8. In my 2 previous units, we did have some weekenders who only worked weekends. That being said, we had weekend requirements, depending on whether you worked days or nights. One unit required 6 weekend shifts every 6 weeks for night shifters - you could work Fri/Sat/Sun nights 2 times in a 6 week period, you could work every Fri or Sat or Sun night, or any combo of weekend nights as long as you worked 6 weekend shifts every 6 weeks. For another unit, you had to work at least 2 Mondays (days or nights) and 3 weekend shifts (days were Sat or Sun, nights were Fri or Sat or Sun).
  9. RunnerRN2015

    Carolinas College Spring 2015 Matriculation

    For 101, class is 16 weeks long. You'll typically have class Mon/Thurs/Fri with clinicals alternating weeks Tues/Wed (you'll have things like sim lab on weeks you don't have clinicals). For 202, class is 8 weeks long with the second 8 weeks (IF you pass the first 8 weeks) for your preceptorship. Tests are every other Friday -- 202 moves FAST! You'll have lecture on Wednesday and the test will be on Friday; you've got to study every day if you want to stay on top of things. You'll have class 2-3 days a week with other days scheduled for sim lab and group projects (when I was there we had 2 group projects; not sure if that has changed).
  10. RunnerRN2015

    ER or Trauma Nurse

    I'm at a level 1 trauma center ED. We're all ED RNs. Only those who are TNCC certified as Trauma Nurses can run traumas. Once trauma protocol is dc'ed, then any ED RN can take over care.
  11. Not only should you be concerned about scheduling conflicts, but I'd be more concerned about crashing and burning. Working 6 days a week including every weekend in 2 high intensity fields is taking on A LOT. I'm a new grad in a level 1 trauma ED and working 3 shifts a week wipes me out! I can't imagine working 6 shifts every week and still finding time to sleep, do laundry, run errands, spend time with friends and family.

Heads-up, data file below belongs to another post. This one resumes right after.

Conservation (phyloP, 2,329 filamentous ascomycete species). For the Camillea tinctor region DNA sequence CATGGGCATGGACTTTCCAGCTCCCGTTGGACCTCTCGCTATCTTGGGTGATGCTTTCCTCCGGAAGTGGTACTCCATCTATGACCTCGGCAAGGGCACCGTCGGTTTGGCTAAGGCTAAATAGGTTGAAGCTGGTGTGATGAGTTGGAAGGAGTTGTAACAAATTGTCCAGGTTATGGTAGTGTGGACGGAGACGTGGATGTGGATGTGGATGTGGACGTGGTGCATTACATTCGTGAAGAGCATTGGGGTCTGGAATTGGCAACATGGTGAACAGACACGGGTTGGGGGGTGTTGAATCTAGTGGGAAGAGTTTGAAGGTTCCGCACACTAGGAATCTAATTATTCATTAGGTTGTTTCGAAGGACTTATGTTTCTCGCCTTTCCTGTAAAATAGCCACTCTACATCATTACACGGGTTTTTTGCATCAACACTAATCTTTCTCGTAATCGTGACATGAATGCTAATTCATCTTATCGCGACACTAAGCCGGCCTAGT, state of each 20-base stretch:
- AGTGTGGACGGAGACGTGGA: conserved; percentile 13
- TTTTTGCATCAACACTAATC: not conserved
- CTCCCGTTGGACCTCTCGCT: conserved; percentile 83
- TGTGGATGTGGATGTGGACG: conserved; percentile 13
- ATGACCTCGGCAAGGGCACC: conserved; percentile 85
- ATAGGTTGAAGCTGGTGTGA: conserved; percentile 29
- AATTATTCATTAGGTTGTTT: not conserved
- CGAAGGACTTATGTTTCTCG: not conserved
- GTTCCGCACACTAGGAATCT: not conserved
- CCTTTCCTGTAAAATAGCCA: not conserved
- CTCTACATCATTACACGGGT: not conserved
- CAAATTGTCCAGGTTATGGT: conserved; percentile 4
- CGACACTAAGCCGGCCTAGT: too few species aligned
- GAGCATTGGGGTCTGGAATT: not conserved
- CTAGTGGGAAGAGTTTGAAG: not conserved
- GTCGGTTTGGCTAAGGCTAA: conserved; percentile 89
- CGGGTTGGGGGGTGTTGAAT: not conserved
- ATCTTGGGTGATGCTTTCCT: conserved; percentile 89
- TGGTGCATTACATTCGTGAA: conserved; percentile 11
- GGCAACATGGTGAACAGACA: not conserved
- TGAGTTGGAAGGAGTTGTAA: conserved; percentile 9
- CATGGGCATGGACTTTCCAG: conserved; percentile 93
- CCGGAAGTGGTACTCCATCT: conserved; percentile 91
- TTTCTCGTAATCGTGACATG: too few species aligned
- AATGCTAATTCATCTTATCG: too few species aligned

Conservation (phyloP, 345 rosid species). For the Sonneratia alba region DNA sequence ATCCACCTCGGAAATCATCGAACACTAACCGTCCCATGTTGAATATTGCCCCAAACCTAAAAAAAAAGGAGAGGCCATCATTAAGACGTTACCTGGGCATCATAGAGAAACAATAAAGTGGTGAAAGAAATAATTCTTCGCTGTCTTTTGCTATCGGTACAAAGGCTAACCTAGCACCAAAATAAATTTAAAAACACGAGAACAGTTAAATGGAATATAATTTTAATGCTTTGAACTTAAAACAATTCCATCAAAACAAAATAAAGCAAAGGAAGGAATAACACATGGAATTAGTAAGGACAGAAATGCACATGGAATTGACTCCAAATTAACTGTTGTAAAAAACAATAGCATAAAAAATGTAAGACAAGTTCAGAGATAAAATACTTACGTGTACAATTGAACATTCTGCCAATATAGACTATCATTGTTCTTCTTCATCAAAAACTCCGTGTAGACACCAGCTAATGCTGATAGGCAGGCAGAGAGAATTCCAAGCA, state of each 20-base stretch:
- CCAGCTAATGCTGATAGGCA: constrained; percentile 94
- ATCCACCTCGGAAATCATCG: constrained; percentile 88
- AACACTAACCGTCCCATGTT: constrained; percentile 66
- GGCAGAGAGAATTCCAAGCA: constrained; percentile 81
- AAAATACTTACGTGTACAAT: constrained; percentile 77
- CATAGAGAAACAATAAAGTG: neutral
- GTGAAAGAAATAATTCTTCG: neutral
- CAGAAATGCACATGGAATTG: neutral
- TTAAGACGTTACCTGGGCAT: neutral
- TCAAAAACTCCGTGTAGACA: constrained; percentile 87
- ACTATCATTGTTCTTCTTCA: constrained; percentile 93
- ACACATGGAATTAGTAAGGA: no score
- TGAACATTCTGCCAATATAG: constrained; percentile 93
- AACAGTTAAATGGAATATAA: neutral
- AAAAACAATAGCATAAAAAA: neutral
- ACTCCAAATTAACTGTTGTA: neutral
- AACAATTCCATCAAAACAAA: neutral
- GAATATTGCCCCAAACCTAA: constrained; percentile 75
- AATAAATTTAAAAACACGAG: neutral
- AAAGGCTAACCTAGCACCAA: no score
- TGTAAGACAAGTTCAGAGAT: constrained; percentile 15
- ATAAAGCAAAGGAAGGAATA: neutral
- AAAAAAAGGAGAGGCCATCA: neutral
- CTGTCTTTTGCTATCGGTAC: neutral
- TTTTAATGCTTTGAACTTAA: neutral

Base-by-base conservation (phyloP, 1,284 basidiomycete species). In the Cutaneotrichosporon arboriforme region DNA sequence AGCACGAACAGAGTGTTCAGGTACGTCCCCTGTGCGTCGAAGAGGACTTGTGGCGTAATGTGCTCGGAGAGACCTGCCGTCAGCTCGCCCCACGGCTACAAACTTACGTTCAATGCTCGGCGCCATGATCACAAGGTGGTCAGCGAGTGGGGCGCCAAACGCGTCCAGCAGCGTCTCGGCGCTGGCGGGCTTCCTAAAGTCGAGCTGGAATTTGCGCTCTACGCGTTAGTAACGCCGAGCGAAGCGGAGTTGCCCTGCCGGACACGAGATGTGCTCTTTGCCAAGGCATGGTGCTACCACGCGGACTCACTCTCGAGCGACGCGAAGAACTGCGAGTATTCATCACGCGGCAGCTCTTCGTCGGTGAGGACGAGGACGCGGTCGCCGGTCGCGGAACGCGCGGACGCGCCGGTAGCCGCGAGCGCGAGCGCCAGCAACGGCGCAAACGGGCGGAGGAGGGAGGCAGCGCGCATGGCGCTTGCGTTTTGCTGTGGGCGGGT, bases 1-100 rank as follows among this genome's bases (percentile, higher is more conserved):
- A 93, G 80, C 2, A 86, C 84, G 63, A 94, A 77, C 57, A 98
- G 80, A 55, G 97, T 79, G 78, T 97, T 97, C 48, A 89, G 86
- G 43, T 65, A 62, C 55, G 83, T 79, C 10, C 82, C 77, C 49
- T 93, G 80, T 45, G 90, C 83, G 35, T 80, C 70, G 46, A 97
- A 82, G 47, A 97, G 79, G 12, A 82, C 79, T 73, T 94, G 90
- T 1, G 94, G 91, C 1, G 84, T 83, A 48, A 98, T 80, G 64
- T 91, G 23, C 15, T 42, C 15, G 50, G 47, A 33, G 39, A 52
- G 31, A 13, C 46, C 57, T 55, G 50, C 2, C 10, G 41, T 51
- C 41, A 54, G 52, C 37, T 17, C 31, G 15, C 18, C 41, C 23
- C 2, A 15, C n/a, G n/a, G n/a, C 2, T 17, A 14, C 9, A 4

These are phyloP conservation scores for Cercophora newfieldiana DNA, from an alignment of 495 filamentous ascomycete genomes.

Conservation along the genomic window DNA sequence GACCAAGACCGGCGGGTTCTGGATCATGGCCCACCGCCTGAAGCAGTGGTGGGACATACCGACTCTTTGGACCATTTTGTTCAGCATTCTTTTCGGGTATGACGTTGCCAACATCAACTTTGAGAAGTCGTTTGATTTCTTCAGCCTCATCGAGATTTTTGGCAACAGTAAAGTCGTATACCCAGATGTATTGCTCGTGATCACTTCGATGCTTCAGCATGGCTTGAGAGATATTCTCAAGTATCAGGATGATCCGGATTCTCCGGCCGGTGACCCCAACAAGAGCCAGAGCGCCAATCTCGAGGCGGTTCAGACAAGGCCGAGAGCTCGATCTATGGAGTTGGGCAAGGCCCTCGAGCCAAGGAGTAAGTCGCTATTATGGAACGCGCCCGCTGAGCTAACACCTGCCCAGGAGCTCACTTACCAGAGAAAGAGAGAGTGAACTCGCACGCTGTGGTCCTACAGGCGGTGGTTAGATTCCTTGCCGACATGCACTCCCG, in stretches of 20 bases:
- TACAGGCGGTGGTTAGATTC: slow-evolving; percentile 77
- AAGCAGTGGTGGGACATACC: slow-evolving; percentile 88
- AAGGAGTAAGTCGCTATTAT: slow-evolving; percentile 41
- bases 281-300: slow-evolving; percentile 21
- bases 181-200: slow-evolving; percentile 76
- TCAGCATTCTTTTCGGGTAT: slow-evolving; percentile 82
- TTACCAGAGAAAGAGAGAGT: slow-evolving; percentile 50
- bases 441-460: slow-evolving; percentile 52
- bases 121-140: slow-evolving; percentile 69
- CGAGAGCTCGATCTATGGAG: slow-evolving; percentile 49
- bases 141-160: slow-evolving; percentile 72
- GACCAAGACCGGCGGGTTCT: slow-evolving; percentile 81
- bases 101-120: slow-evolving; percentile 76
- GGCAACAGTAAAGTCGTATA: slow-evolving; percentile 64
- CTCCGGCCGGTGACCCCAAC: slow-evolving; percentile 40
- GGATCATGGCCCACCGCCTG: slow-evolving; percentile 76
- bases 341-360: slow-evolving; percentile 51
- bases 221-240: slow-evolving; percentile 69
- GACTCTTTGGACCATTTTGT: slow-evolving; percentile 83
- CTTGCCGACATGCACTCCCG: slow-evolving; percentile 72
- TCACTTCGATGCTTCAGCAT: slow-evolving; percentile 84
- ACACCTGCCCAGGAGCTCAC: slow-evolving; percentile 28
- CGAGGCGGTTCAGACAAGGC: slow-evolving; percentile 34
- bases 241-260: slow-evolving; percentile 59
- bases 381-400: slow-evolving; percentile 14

12. RunnerRN2015

    Nurse Slang Yo!

    I'm in the ED. Our ETOHers are marked as MTF -- metabolize to freedom. When a bunch of orders pop up at shift change: DSP = day shift problem.
  13. RunnerRN2015

    Are you Facebook friends with your coworkers?

    I'm friends with a large number of coworkers -- supervisors, techs, RNs, and Drs. We also have a closed FB group for our department where we can post things like shift swap requests and department events (like bowling night, etc).
  14. You graduate in 2 months? Our hiring process takes that long. By the time you started as a tech you'll be an RN.
  15. RunnerRN2015

    Nursing school student loans.

    As long as we get hired full time into the hospital system that my school is affiliated with, the $10,000 loan is forgiven over 2 years. I'm in NC, attended Carolinas College of Health Sciences, and now work with Carolinas Healthcare System.
  16. RunnerRN2015

    WHY do I keep getting Near Passing??

    I passed in 75 questions. I didn't do Kaplan or Hurst or LaCharity or any of the other study guides out there. I did 75-100 questions a day for a couple of weeks before the test. That's it. Maybe an hour a day, some days a couple of hours. Did I know every answer on NCLEX? Heck no! I had dozens of questions that covered topics I had never heard of before! How did I pass? I knew how to approach the questions. Even though the content of questions were things I didn't know, I DID know how to decipher what they were asking. It didn't matter whether or not I knew about that particular illness or procedure; it was irrelevant. Knowing HOW to answer is the key. Good luck!